At my local Indivisible group, East End Action Network (EEAN), we were already planning postcard-writing parties, creating and mailing personal postcards to voters in our district, as we did in 2018. This will be a joint project with Indivisible North Fork. These events will begin in July, after the New York primary on June 23rd when we have a Democratic congressional nominee. While it is certainly more fun to party together (you can read the descriptions of these events in my book, The Resistance and Me, available on Amazon), we can convert this initiative to home-based postcard writing rather than in groups if we are still not able to gather together by the summer. The end goal of getting the postcards out there can still be achieved.
These are all good ideas. But they don’t go far enough. The voter suppression outrage by the GOP in Wisconsin underscores the extreme lengths the Republicans will go to keep people from voting. We are going to need bigger and bolder ideas to take the place of speaking to voters in person if we are going to be able to counter those GOP schemes. Possibly because they are aware of this challenge, Indivisible will be hosting a series of training webinars in April for Indivisible leadership on how to better use the virtual space during this lockdown period. If you are a member of an Indivisible group, someone in your leadership has probably already received an email about signing up. If not, reach out to your Indivisible contact. I tried to find a link for these webinars on their general website and could not find one. I look forward to whatever ideas come out of these webinars and will include them in later blog posts.
I am particularly worried what happens to voter registration. Normally the spring and early summer are key periods to focus on voter registration but how can that be done digitally and from our homes? I have been wondering if it is at all possible to conduct a virtual voter-registration drive and I would love to hear back if anyone has any ideas about this. How can we reach residents in the district who are not registered to vote? Is that even possible? They wouldn’t be in MiniVAN but would there be a way to cross reference residents with voter registration rolls to determine constituents who aren’t registered? We could mail them personal letters including the voter registration form if they cannot register online through the state motor vehicle department. Is there any way at all we could create such a list?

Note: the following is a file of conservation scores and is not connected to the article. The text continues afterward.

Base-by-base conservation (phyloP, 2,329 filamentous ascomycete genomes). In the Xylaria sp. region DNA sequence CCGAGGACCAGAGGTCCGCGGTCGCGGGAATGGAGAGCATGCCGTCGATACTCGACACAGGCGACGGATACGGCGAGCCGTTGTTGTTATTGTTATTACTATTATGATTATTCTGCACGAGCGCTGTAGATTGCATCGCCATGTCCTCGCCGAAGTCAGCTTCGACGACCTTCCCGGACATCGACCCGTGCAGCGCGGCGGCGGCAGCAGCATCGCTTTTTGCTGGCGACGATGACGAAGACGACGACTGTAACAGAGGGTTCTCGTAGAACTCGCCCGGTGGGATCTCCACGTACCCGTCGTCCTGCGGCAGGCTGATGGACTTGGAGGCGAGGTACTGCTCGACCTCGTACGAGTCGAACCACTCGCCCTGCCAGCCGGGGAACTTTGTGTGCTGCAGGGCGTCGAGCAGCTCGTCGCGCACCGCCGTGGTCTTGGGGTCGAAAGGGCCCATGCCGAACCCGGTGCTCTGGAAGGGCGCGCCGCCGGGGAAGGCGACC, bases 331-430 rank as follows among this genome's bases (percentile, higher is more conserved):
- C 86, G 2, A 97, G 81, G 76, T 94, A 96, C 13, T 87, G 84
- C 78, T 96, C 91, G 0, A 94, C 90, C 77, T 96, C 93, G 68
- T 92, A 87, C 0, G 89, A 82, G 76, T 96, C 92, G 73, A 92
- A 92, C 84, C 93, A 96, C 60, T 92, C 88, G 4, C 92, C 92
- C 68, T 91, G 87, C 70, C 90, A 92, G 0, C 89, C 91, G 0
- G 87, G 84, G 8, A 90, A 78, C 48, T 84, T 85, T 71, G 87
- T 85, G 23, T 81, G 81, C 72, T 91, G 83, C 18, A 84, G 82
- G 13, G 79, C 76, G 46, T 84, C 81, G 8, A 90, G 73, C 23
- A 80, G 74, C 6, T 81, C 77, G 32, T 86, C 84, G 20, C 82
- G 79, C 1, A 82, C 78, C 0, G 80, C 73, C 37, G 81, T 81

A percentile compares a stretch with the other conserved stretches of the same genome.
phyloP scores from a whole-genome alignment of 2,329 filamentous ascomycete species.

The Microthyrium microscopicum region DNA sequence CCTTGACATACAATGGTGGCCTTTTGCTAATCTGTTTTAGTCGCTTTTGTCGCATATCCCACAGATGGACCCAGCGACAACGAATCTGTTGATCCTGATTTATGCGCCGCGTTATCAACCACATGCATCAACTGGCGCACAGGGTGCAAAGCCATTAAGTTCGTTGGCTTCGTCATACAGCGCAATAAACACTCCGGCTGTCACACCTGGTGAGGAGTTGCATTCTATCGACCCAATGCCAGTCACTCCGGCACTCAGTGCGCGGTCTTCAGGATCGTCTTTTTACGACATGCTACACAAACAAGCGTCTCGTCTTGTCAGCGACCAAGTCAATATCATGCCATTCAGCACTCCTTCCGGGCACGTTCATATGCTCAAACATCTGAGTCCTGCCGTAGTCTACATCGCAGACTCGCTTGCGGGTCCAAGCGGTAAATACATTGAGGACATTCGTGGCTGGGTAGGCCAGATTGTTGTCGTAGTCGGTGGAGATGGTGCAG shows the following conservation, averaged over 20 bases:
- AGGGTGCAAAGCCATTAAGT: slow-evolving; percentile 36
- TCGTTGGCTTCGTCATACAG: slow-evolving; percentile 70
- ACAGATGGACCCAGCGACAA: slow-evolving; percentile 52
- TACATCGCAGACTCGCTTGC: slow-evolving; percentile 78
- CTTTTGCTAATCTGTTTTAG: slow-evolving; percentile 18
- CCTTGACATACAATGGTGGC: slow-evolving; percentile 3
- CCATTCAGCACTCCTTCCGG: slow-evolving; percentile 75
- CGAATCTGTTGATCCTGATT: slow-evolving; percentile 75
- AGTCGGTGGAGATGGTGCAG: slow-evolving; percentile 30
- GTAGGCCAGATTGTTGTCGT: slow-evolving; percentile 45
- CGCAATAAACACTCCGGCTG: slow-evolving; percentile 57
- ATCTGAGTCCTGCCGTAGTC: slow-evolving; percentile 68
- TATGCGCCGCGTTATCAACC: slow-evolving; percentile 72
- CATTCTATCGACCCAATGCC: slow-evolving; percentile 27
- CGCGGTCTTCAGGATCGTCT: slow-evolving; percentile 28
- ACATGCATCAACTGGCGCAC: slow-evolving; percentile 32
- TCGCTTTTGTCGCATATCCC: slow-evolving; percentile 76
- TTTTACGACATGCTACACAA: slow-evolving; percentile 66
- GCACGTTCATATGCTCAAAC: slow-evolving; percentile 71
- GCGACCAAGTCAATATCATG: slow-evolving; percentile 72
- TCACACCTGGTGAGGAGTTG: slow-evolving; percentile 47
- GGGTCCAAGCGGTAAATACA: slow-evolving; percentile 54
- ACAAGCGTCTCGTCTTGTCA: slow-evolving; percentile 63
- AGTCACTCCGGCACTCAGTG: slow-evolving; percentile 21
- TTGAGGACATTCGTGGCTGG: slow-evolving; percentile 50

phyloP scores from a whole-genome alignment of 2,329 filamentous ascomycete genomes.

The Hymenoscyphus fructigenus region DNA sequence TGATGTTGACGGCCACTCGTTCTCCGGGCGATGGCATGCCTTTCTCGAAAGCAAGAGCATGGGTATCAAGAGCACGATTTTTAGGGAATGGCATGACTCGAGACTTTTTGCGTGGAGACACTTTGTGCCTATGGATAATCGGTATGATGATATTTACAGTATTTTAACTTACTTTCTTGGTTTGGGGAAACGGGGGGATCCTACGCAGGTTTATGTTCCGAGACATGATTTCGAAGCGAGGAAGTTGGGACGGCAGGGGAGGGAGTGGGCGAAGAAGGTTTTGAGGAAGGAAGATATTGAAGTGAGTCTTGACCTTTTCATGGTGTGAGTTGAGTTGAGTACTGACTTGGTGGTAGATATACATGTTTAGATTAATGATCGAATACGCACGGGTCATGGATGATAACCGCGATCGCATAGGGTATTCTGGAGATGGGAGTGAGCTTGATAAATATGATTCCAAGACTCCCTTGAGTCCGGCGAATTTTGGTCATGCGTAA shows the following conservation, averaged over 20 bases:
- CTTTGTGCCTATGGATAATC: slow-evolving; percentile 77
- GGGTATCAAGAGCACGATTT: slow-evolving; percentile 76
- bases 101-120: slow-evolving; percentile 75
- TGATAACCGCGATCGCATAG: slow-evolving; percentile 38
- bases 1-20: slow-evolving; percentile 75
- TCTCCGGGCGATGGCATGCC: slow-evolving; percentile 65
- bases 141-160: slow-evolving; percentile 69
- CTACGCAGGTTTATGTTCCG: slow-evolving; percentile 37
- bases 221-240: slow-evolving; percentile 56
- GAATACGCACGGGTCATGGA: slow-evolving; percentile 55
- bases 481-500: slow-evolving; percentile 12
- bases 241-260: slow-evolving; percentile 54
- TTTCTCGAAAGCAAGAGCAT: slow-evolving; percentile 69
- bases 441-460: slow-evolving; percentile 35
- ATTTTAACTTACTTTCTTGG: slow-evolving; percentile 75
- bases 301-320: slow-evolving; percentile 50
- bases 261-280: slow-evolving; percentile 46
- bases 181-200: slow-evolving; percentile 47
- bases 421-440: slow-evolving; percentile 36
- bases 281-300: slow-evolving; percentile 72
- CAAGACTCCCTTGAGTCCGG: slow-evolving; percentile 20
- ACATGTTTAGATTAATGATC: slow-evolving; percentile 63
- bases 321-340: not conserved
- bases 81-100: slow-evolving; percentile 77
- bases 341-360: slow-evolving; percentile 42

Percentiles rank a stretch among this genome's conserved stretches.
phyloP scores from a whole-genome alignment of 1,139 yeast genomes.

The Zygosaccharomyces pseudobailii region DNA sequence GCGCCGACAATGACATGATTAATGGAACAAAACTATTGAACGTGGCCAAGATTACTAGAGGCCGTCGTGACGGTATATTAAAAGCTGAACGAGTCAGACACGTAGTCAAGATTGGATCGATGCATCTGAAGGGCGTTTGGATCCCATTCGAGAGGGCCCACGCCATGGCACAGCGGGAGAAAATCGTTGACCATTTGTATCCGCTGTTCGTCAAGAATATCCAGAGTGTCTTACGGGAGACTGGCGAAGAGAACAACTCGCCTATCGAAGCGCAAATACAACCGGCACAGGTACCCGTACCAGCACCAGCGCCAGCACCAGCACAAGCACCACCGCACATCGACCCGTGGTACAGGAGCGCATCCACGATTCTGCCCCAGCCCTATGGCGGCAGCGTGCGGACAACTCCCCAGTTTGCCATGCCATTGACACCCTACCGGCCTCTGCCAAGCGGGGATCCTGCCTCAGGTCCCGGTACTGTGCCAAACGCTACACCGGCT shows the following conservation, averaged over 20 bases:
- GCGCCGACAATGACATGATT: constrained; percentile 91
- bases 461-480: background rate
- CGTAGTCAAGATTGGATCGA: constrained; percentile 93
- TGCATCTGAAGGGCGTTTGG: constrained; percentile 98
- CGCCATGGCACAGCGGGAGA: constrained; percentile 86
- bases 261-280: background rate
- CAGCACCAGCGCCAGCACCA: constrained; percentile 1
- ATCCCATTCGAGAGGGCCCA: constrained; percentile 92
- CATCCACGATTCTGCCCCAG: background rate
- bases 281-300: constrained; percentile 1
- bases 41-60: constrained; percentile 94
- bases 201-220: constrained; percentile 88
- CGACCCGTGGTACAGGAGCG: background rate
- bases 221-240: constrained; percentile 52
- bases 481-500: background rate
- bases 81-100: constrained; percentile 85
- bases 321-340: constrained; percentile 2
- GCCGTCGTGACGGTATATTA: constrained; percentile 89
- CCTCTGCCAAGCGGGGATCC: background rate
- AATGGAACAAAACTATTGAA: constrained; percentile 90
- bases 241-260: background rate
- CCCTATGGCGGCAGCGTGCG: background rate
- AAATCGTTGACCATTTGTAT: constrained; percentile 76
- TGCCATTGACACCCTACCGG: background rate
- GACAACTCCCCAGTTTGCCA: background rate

Along with my fear that we are not going to be able to register new voters, is a concern that our digital efforts are not going to reach the Independents and Unaffiliated voters we need to win in November. Maybe we should think about sending postcards right now to these voters with the facts about how the Trump administration has mishandled the pandemic, facts that would break through the fog of misinformation that Trump and his propaganda machine at Fox News are spewing out. These postcards could also have contact information for services that many constituents need during this crisis, such as food banks and how to file for unemployment benefits. And these voters are in MiniVAN. We would have to figure out how to pay for printing the postcards and the postage since these would not be funded by the campaigns.
We know from the midterm election how much time, effort and boots on the ground it took to power the blue wave. It is a process that starts months before with voter registration, educating the public, supporting primary candidates and then getting-out-the-vote. We do not have the luxury of waiting for the crisis to pass, waiting until we are able to knock on voters’ doors, not while Trump and the right-wing media saturate the airwaves with lies about this pandemic while at the same time erecting barriers to voting. If we are going to hold Trump and the GOP accountable in November, we need to act now and to do that we need bigger and bolder ideas of how we are going to reach voters, counter the lies and protect the ability for every American to vote.
By Barbara Weber-Floyd
Author, The Resistance and Me: An Insider’s Account of the Two-Year Mission to Stop the Trump Agenda and Take Back the House
(Available on Amazon and at Canio’s Books, Sag Harbor)